• Although it may seem like the proxy doesn’t involve too much code, in reality it manages multiple aspects: 

  • Routing logic, which determines whether specific requests are routed to the old or new system.

  • Conversion of API calls between V1 and V2.

  • Conversion of business events between V2 and V1.

  • Comparison between the systems, meaning that during rollout, the proxy can invoke a read on both systems upon a read call, and then  return the result from the old system while comparing the results and report. This helps identify issues without affecting real users. 

  • Since the proxy is built using new technology, it is much easier to provide infrastructure. At Wix, we’ve developed a ready-to-use proxy service infrastructure, where the only requirement is the implementation of the conversion between V1 and V2 .



Rollout to new tenants


We highly recommend, when possible, to open the new system to new tenants first. For Wix, this means new sites will use the new system, while the existing sites will continue to use the old system. The advantages of such approach include the following:

  1. It allows getting to production faster by pushing the concern of data migration to the 2nd phase. This means getting real user traffic sooner, which would help surface issues at an earlier stage.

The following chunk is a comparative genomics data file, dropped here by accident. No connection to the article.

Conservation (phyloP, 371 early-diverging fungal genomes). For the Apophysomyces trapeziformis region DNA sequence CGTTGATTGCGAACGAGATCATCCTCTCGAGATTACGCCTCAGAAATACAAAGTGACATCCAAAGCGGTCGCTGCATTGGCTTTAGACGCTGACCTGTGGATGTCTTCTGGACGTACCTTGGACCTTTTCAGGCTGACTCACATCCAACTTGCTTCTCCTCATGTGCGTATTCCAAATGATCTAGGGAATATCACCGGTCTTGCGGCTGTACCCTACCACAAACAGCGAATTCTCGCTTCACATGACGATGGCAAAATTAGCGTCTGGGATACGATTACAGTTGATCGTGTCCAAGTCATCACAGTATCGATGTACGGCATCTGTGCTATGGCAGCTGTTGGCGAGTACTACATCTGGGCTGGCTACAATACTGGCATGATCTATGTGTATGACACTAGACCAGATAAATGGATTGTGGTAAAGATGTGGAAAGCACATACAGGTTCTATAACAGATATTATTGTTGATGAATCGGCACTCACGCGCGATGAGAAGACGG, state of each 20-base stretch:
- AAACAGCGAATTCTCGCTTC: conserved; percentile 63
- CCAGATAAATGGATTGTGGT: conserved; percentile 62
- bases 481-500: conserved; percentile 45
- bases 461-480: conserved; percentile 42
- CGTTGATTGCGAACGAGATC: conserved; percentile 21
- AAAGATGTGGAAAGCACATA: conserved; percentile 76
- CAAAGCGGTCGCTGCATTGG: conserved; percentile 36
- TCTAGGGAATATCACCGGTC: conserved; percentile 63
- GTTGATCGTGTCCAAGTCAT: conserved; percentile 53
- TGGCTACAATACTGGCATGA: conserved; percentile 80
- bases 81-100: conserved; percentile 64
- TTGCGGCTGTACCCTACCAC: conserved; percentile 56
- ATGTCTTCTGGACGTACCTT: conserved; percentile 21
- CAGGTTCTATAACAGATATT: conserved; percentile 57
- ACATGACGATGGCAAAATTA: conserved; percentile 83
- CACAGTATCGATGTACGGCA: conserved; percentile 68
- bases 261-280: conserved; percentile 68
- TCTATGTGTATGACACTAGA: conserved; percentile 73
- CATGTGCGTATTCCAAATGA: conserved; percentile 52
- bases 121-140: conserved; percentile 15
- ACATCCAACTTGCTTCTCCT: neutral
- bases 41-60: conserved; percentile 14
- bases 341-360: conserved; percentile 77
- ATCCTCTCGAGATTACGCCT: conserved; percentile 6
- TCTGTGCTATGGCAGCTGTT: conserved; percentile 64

2. While the new system will most likely have some bugs, these bugs will not impact existing users. For Wix, this means that existing users, which could be businesses with millions of daily visitors, won’t be affected. 

  3. It provides the possibility to introduce new features exclusively for new users before the full data migration is completed.

  4. By deciding to scope down and not support certain V1 features (at least initially), the time to production can be reduced even further.

  5. It provides better team morale as the team gets to see their hard work in production sooner. 


This is done by the API proxy routing all requests for new users to V2. Note that since rollback isn’t possible in this case, any bugs found at this stage need to be resolved quickly.



Data migration


Once the system is operational for a while  to all new tenants, the next step is to migrate the existing tenants` data. This means ensuring that all data present in the old database also exists in the new one.

This migration process typically includes 2 stages.


  1. Lazy migration - A process where, upon writing to the old system, the same data is simultaneously written to the new one. This is often done by a consumer that listens to V1 change events.